In our work, we talk about 6 P’s:
Promise–It’s our commitment to the customer. Based on that commitment, we deliver on that promise through the following four delivering systems:
People–Employees working 1:1 on the front line to support the customer experience.
Place–The location where your products and services are offered–physically or virtually.
Process–Policies, procedures and guidelines that help support the delivery of your products and services.
Product–The actual products and services you deliver.
Price–Based on the success in delivering on the promise through the previous four delivering systems, the customer asks whether it was worth the price–not just the monetary amount paid, but also the intangible price, such the hassles in working with the service provider and the opportunity cost of not going elsewhere.
Given that context, let’s look at how these come alive at a Potbelly Sandwich shop. When you visit one of their locations, you’ll find the following sign:
Here’s what it says:
Lunch time is “YOU” time, it’s not standing-in-line time! At Potbelly we know that nobody gets a lunch “hour” anymore–that’s why we get you through the line fast, so you can put the “YOU” back in lunch.
With that, they Promise that you will get through the line with your meal in hand in no more than 8 minutes.
Of course, it’s one thing to make the promise, it’s another to deliver. So the People, or employees at Potbelly, have to be very focused during the lunch hour, because you don’t know how many people are going to be coming into lunch. There’s “fancy footwork” and “expert sandwich making skills” in play. And there are lots of employees hired to do so.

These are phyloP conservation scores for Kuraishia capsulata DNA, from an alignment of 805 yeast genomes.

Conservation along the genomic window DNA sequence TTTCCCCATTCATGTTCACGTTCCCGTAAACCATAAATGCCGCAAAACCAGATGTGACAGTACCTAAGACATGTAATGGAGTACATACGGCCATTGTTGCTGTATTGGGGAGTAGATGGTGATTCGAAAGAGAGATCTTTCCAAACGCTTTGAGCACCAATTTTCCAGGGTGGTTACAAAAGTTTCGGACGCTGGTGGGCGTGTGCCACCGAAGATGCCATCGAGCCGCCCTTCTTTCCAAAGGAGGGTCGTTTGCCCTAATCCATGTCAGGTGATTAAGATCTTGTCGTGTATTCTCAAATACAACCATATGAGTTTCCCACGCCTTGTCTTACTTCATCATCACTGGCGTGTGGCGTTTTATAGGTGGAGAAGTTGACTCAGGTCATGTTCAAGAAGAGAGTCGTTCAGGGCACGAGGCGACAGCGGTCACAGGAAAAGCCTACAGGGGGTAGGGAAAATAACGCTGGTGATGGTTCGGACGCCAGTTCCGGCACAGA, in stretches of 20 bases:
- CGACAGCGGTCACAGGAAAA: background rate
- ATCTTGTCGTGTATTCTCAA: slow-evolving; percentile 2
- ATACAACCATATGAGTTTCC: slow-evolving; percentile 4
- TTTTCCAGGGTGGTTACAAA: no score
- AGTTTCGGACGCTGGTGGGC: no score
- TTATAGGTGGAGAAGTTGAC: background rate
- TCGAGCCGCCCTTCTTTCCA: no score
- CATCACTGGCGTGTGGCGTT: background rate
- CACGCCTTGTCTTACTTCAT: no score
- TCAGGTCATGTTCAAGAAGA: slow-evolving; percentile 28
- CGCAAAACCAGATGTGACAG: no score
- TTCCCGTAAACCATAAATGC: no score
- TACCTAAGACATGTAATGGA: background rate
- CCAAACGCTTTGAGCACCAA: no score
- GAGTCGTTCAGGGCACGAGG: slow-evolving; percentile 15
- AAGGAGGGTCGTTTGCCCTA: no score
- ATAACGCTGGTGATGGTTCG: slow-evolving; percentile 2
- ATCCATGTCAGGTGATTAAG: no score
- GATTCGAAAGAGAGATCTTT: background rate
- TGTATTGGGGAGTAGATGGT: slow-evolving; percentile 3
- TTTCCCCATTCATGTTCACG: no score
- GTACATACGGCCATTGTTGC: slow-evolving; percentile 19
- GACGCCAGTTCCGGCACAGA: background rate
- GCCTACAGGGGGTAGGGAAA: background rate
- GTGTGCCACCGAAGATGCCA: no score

The shop, or the Place, is conducive to accommodating the crowd. Moreover, it’s setting the right vibe, because even a short wait isn’t worth it if you’re having to wait in a tense place. So they have created a fun, laid back atmosphere.
Process-wise, queues have to be laid out so as to move people quickly through the system. Other processes impacting that 8 minute wait involve the flow of services on the other side of the counter. At some locations, iPads are utilized to take your order before you get to the counter.
Finally, you have to have a food Product that can be turned around well within the allotted time frame, while still being individualized to what people want on their sandwich.
So in the end, is it worth it? That’s where the Price comes back into the equation. The sandwiches are competitively priced. But you still may have had to go out of your way to get to that shop. Moreover, you had to get out of your car to make that purchase, as Potbelly is really not a drive-in proposition. And of course, taste really matters.
That’s just one of three values Potbelly delivers to. They also focus on being Fresh and Friendly. And in each of those situations, they must deliver to that through their People, Place, Process and Product, all the while making it worth the Price.
By the way, what happens if you do not get your order in 8 minutes? I asked one employee, and she said, “You get the Promise Cookie!” I suppose a Promise Cookie is like the other cookies, but I like the title. And I like that there is a plan in place.
What do you Promise? How do you deliver that promise through your People, Place, Process, and Product? Finally, is it worth the Price, tangibly and intangibly?
If you are trying to create a great customer experience, we suggest reading our book, Lead With Your Customer: Transform Culture and Brand Into World-Class Excellence. It’s available on Amazon today!